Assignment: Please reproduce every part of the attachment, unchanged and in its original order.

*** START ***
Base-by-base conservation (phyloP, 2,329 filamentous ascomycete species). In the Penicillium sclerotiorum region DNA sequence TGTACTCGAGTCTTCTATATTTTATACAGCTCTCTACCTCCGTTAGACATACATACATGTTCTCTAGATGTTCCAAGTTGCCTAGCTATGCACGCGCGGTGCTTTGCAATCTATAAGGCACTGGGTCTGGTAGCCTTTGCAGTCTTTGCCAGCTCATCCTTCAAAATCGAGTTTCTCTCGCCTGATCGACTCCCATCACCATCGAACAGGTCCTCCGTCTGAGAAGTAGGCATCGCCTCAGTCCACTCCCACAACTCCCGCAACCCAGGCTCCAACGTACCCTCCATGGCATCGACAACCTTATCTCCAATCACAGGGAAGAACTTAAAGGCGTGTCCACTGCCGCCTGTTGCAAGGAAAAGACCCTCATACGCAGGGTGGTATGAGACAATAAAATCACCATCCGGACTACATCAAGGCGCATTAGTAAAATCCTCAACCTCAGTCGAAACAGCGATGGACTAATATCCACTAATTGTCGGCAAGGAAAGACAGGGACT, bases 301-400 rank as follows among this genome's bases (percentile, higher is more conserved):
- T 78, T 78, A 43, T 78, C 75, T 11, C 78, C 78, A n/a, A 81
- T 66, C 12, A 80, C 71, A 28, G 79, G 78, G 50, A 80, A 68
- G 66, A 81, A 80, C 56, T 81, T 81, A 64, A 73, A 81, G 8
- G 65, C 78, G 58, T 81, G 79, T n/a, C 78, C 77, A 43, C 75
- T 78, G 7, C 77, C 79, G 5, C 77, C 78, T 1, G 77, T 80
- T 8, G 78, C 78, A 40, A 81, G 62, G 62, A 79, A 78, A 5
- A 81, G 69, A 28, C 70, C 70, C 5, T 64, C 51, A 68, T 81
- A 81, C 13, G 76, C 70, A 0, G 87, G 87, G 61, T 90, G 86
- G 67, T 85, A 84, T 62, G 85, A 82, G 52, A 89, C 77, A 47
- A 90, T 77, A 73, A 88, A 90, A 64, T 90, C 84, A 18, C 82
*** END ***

Base-by-base conservation (phyloP, 2,329 filamentous ascomycete species). In the Penicillium sclerotiorum region DNA sequence TGTACTCGAGTCTTCTATATTTTATACAGCTCTCTACCTCCGTTAGACATACATACATGTTCTCTAGATGTTCCAAGTTGCCTAGCTATGCACGCGCGGTGCTTTGCAATCTATAAGGCACTGGGTCTGGTAGCCTTTGCAGTCTTTGCCAGCTCATCCTTCAAAATCGAGTTTCTCTCGCCTGATCGACTCCCATCACCATCGAACAGGTCCTCCGTCTGAGAAGTAGGCATCGCCTCAGTCCACTCCCACAACTCCCGCAACCCAGGCTCCAACGTACCCTCCATGGCATCGACAACCTTATCTCCAATCACAGGGAAGAACTTAAAGGCGTGTCCACTGCCGCCTGTTGCAAGGAAAAGACCCTCATACGCAGGGTGGTATGAGACAATAAAATCACCATCCGGACTACATCAAGGCGCATTAGTAAAATCCTCAACCTCAGTCGAAACAGCGATGGACTAATATCCACTAATTGTCGGCAAGGAAAGACAGGGACT, bases 301-400 rank as follows among this genome's bases (percentile, higher is more conserved):
- T 78, T 78, A 43, T 78, C 75, T 11, C 78, C 78, A n/a, A 81
- T 66, C 12, A 80, C 71, A 28, G 79, G 78, G 50, A 80, A 68
- G 66, A 81, A 80, C 56, T 81, T 81, A 64, A 73, A 81, G 8
- G 65, C 78, G 58, T 81, G 79, T n/a, C 78, C 77, A 43, C 75
- T 78, G 7, C 77, C 79, G 5, C 77, C 78, T 1, G 77, T 80
- T 8, G 78, C 78, A 40, A 81, G 62, G 62, A 79, A 78, A 5
- A 81, G 69, A 28, C 70, C 70, C 5, T 64, C 51, A 68, T 81
- A 81, C 13, G 76, C 70, A 0, G 87, G 87, G 61, T 90, G 86
- G 67, T 85, A 84, T 62, G 85, A 82, G 52, A 89, C 77, A 47
- A 90, T 77, A 73, A 88, A 90, A 64, T 90, C 84, A 18, C 82